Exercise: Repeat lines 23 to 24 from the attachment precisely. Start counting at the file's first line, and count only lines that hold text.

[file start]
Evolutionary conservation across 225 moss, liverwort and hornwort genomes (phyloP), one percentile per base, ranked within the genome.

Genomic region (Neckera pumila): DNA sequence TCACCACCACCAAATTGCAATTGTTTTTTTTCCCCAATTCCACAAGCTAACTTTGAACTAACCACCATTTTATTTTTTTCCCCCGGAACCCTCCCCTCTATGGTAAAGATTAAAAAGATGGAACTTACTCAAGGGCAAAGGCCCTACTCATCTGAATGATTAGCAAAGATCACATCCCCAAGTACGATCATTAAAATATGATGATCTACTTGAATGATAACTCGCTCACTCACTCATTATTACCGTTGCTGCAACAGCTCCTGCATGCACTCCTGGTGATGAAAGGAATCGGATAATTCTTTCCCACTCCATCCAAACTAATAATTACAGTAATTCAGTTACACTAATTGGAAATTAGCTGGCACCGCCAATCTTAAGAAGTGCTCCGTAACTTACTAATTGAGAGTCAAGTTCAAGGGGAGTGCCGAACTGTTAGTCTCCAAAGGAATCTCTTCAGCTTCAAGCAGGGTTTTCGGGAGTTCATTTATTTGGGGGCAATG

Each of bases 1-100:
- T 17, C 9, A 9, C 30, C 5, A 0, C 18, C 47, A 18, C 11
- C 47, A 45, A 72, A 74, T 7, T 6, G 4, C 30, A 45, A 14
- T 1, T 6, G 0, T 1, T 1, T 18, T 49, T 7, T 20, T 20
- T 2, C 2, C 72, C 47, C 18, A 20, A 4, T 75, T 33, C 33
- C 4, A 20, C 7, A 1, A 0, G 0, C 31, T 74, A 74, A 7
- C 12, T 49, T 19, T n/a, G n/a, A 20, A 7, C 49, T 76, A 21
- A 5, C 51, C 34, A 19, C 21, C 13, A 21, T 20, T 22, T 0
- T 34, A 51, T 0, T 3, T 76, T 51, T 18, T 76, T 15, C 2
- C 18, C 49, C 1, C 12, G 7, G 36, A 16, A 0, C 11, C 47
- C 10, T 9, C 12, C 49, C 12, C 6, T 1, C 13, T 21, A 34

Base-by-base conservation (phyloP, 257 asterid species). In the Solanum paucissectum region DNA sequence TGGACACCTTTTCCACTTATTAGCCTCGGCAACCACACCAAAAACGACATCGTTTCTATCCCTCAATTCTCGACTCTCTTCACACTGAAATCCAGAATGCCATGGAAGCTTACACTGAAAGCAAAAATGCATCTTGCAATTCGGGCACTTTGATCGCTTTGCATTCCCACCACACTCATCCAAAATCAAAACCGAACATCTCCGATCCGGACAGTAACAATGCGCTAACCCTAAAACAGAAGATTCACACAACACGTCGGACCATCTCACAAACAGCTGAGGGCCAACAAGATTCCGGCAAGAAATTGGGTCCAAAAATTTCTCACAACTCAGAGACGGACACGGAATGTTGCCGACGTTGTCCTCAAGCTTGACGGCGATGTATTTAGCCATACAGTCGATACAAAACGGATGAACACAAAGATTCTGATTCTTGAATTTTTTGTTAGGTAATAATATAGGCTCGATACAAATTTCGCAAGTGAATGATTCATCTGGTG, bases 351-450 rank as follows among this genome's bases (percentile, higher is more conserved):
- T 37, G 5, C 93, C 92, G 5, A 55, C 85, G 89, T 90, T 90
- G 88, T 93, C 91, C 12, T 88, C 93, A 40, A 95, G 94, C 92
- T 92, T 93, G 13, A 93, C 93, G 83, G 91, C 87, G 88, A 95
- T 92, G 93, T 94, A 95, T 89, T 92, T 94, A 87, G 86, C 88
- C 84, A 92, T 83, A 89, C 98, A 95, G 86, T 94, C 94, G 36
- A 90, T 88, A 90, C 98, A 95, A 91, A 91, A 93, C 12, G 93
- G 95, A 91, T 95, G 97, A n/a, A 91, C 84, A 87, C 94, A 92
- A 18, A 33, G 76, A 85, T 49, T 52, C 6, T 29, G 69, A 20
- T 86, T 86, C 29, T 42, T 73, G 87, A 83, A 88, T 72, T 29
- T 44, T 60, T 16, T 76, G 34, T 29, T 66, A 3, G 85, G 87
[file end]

- T 86, T 86, C 29, T 42, T 73, G 87, A 83, A 88, T 72, T 29
- T 44, T 60, T 16, T 76, G 34, T 29, T 66, A 3, G 85, G 87